Guidelines for Research Paper
Your essay should be typed, double-spaced on standard-sized paper (8.5" x 11") with 1" margins
on all sides. You should use 12 pt. Times New Roman font.
Include a page header (also known as the "running head") at the top of every page (except the
Title Page). To create a page header/running head, insert page numbers flush right. The
running head is a shortened version of your paper's title and cannot exceed 50 characters
including spacing and punctuation.
Major Paper Sections
Your essay should include four major sections: the Title Page, Abstract, Main Body, and
Type your title in upper and lowercase letters centered in the upper half of the page. APA
recommends that your title be no more than 12 words in length and that it should not contain
abbreviations or words that serve no purpose. Your title may take up one or two lines. All text on
the title page, and throughout your paper, should be double-spaced.
Beneath the title, type the author's name: first name, middle initial(s), and last name. Do not use
titles (Dr.) or degrees (PhD).
Beneath the author's name, type the institutional affiliation, which should indicate the location
where the author(s) conducted the research.
Begin a new page. Your abstract page should already include the page header (described
above). On the first line of the abstract page, center the word “Abstract” (bold).
Beginning with the next line, write a concise summary of the key points of your research. (Do
not indent.) Your abstract should contain at least your research topic, research questions,
participants, methods, results, data analysis, and conclusions. You may also include possible
implications of your research and future work you see connected with your findings. Your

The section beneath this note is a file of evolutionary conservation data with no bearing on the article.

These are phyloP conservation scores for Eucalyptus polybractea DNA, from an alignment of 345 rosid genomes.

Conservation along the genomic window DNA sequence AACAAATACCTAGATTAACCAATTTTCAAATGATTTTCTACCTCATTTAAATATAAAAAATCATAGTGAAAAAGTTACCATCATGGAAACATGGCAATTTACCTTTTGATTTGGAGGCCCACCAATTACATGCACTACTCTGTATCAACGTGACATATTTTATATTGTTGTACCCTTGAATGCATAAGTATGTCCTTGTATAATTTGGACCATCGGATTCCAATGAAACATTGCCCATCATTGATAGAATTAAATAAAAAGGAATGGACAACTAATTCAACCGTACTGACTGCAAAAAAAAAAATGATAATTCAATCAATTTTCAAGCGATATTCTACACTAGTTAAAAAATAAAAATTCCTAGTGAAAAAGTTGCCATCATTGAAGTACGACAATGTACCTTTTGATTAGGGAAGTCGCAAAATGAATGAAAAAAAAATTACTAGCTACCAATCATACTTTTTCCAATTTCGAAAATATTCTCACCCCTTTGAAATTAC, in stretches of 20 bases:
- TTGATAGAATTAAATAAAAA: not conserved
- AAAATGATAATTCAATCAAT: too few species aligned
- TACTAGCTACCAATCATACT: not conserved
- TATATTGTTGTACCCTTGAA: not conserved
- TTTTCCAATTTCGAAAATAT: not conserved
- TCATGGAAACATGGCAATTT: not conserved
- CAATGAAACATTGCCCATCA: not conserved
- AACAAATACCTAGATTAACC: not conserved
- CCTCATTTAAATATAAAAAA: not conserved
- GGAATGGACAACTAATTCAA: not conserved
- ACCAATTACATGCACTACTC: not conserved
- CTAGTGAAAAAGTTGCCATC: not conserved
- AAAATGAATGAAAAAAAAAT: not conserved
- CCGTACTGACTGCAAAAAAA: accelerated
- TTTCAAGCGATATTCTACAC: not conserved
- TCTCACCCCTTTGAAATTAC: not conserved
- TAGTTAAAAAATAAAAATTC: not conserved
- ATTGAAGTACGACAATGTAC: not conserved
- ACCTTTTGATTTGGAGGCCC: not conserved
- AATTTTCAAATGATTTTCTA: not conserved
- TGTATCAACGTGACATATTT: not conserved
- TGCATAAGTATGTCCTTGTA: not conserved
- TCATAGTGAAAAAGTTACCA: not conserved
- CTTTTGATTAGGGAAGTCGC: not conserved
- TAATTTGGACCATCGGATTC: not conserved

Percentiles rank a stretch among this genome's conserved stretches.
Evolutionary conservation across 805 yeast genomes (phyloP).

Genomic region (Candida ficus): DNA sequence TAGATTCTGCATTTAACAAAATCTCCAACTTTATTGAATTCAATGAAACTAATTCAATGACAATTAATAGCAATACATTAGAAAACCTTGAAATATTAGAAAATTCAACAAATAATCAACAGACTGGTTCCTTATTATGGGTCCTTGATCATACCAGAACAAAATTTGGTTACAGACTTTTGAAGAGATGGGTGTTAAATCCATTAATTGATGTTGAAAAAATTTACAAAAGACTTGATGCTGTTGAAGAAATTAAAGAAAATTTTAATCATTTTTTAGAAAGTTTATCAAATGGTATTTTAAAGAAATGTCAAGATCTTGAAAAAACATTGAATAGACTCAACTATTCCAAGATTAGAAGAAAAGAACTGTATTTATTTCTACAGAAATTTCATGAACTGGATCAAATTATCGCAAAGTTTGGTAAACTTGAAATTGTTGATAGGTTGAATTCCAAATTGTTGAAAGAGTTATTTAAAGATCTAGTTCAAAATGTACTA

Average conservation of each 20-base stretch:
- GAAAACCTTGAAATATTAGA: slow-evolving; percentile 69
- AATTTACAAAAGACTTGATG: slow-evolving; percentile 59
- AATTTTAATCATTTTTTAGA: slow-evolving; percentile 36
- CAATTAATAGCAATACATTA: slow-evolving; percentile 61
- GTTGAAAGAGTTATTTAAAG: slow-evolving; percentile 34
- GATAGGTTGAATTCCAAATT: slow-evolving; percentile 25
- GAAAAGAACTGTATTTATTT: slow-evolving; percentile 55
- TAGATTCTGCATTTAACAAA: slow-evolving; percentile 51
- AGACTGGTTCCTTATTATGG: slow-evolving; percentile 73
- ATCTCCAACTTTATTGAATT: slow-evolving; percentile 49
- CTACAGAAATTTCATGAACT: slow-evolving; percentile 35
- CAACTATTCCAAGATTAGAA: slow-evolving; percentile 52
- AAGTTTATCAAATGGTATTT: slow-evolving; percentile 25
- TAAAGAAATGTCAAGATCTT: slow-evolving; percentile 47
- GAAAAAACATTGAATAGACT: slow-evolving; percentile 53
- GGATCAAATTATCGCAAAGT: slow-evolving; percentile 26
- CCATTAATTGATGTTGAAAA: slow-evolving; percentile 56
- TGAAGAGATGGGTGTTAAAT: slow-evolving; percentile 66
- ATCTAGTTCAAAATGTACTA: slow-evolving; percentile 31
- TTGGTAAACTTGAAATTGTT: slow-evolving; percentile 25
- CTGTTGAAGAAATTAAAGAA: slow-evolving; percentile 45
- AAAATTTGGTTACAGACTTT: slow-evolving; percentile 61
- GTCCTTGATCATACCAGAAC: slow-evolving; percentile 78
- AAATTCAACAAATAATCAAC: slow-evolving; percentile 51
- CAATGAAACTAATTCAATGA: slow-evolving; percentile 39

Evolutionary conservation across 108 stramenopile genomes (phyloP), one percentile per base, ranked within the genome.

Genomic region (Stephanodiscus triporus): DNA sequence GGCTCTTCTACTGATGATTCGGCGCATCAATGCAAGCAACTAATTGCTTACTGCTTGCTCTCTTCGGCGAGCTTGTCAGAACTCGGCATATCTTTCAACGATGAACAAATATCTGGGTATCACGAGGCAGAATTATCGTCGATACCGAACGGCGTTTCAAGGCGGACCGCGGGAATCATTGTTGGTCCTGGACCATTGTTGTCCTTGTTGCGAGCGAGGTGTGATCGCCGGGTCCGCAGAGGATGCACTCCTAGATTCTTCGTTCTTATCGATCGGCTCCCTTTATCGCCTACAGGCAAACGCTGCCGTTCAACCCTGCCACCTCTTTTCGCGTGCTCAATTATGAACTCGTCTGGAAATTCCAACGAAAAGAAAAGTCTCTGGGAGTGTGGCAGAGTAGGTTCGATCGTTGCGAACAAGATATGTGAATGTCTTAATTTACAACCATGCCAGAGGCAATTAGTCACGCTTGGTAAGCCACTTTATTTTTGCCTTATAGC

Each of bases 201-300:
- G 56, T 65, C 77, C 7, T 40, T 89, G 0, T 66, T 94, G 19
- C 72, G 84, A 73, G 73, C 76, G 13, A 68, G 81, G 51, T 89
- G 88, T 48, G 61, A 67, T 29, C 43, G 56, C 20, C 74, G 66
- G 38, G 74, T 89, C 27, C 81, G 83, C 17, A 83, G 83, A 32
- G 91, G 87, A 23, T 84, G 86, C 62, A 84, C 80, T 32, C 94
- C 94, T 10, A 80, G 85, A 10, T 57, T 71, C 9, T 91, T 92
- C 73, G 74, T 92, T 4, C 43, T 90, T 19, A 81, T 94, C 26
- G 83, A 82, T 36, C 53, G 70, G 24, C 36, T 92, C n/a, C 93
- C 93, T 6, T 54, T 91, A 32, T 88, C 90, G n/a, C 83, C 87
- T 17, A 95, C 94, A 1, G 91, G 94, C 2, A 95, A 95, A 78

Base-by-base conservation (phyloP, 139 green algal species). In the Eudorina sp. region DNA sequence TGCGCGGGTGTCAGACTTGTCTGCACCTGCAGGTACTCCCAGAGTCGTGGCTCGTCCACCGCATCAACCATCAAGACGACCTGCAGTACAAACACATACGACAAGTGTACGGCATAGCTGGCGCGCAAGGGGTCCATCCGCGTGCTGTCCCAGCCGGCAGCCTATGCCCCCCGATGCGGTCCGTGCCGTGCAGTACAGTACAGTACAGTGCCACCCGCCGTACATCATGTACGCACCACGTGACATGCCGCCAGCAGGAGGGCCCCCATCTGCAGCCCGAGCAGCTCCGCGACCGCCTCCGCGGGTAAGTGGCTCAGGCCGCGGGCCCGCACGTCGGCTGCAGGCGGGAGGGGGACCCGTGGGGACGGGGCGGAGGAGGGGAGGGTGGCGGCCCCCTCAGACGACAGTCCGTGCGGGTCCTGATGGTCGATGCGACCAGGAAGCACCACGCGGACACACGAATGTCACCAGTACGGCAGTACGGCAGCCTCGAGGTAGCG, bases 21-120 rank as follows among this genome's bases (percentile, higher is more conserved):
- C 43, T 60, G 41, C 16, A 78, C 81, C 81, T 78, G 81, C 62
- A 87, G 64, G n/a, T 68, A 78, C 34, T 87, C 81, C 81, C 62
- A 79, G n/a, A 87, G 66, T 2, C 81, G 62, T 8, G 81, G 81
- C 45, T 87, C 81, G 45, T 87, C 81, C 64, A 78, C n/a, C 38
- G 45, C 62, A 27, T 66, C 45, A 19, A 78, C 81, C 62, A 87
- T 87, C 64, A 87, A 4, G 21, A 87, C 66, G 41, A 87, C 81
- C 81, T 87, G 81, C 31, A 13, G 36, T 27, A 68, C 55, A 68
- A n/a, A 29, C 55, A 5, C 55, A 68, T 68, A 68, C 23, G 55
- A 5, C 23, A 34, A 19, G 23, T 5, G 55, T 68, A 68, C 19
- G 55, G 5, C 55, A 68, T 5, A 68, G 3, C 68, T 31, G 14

abstract should be a single paragraph double-spaced. Your abstract should be between 150 and
Three or more
APA Style uses a unique headings system to separate and classify paper sections. There are 5
heading levels in APA. The 6th edition of the APA manual revises and simplifies previous
heading guidelines. Regardless of the number of levels, always use the headings in order,
beginning with level 1. The format of each level is illustrated below:
Centered, Boldface, Uppercase and Lowercase Headings
Left-aligned, Boldface, Uppercase and Lowercase Heading
Indented, boldface, lowercase heading with a period. Begin body text after the
Indented, boldface, italicized, lowercase heading with a period. Begin body text after
Indented, italicized, lowercase heading with a period. Begin body text after the period.
Last name first, followed by author initials.
Berndt, T. J. (2002). Friendship quality and social development. Current Directions in Psychological
Science, 11, 7-10.
List by their last names and initials. Use the ampersand instead of "and."
Wegener, D. T., & Petty, R. E. (1994). Mood management across affective states: The hedonic
contingency hypothesis. Journal of Personality and Social Psychology, 66, 1034-1048.
Three to Seven Authors
List by last names and initials; commas separate author names, while the last author name is
preceded again by ampersand.
Kernis, M. H., Cornell, D. P., Sun, C. R., Berry, A., Harlow, T., & Bach, J. S. (1993). There's more
to self-esteem than whether it is high or low: The importance of stability of self-esteem. Journal
of Personality and Social Psychology, 65, 1190-1204.
More Than Seven Authors
List by last names and initials; commas separate author names. After the sixth author's name, use
an ellipses in place of the author names. Then provide the final author name. There should be no
more than seven names.
Miller, F. H., Choi, M. J., Angeli, L. L., Harland, A. A., Stamos, J. A., Thomas, S. T., . . . Rubin, L.
H. (2009). Web site usability for the blind and low-vision user. Technical Communication, 57,
Two or more works by the same author
Order chronologically starting with the oldest
Basic Format for Books
Author, A. A. (Year of publication). Title of work: Capital letter also for subtitle. Location:
Note: For "Location," you should always list the city and the state using the two letter postal
abbreviation without periods (New York, NY).
Calfee, R. C., & Valencia, R. R. (1991). APA guide to preparing manuscripts for journal
publication. Washington, DC: American Psychological Association.
Edited Book, No Author
Duncan, G. J., & Brooks-Gunn, J. (Eds.). (1997). Consequences of growing up poor. New York, NY:
Russell Sage Foundation.
Edited Book with an Author or Authors
Plath, S. (2000). The unabridged journals. K. V. Kukil (Ed.). New York, NY: Anchor.
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